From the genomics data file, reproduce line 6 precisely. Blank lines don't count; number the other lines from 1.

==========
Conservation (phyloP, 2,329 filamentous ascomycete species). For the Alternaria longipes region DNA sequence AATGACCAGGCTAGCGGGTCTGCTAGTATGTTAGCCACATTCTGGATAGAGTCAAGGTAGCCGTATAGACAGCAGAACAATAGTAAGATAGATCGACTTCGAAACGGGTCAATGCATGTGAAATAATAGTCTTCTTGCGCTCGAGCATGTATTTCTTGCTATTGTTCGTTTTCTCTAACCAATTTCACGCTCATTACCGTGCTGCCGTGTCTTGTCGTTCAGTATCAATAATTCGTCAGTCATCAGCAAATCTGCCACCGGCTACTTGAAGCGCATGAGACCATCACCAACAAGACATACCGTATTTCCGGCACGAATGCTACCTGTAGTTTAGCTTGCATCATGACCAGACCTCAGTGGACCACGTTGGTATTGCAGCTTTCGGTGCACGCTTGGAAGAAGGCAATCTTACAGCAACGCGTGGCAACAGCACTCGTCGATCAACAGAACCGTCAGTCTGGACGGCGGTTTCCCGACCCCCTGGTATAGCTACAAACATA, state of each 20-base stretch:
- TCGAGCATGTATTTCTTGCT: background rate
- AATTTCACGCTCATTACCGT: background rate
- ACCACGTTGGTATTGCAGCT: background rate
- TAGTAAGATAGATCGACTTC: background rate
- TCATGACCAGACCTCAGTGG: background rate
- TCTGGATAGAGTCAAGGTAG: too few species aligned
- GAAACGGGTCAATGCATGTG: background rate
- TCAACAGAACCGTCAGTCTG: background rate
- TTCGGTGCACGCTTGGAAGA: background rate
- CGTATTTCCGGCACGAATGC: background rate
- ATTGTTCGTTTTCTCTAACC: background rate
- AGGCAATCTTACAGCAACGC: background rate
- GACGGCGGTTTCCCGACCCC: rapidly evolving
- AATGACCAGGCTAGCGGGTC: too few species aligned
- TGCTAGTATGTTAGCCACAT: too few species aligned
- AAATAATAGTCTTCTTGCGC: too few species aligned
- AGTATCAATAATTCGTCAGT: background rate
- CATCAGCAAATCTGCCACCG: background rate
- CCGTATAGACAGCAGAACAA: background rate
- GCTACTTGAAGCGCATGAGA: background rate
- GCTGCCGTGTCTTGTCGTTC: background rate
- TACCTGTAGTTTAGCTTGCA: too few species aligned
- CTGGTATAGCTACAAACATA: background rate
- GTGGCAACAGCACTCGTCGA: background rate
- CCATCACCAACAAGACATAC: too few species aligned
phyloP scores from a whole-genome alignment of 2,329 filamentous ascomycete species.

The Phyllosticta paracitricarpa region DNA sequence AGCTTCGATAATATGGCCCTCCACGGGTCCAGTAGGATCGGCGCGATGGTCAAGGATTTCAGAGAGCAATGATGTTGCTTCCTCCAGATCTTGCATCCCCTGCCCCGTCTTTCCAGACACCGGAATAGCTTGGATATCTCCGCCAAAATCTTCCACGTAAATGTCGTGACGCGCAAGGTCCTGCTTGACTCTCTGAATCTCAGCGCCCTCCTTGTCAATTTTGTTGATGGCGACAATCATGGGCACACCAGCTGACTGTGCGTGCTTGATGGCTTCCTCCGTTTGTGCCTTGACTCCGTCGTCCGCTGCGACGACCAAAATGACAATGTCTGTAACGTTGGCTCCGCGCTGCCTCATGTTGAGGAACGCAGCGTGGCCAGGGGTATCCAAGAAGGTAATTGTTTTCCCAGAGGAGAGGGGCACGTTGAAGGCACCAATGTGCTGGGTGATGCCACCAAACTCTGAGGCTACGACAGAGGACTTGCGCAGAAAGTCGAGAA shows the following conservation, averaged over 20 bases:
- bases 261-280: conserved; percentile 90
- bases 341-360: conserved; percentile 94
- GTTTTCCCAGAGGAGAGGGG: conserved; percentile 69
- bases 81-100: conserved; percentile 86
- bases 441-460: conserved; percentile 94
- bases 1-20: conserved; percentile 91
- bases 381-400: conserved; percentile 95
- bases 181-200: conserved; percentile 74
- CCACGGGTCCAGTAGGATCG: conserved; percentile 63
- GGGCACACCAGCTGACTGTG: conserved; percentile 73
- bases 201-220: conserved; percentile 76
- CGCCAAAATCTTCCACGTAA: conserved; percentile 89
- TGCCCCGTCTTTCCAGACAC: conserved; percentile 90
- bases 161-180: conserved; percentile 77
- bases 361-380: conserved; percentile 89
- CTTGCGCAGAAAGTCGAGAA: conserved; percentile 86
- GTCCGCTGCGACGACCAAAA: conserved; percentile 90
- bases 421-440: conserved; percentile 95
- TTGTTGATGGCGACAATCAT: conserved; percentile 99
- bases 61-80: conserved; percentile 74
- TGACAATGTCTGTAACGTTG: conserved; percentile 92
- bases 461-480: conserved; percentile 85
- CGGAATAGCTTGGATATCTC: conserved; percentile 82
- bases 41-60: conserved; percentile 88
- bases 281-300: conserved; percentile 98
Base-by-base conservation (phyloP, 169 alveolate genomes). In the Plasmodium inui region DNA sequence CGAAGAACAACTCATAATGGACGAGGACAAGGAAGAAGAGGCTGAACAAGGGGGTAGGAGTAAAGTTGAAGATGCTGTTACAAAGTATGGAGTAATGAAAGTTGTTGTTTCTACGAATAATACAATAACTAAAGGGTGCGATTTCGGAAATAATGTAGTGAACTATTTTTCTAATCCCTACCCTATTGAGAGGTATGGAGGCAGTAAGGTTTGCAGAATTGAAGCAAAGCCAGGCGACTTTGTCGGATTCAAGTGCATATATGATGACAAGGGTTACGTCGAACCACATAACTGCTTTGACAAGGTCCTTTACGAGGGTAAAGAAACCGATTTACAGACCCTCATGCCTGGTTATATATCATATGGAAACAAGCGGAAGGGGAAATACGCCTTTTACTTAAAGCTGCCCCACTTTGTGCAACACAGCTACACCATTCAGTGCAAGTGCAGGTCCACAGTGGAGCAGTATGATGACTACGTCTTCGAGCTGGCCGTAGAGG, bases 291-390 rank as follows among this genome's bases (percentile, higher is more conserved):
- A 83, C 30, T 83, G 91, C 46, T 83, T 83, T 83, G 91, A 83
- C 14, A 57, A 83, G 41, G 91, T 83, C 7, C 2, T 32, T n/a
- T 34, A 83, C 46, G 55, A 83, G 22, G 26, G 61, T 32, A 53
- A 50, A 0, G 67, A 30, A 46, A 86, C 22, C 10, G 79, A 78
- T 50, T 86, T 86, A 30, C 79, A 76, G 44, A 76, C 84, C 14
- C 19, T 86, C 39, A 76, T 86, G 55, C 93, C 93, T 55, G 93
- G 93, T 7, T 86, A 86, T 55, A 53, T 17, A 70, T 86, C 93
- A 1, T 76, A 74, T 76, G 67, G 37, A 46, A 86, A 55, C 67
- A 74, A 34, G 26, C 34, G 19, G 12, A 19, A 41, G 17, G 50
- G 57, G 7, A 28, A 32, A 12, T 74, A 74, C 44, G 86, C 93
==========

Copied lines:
- TCATGACCAGACCTCAGTGG: background rate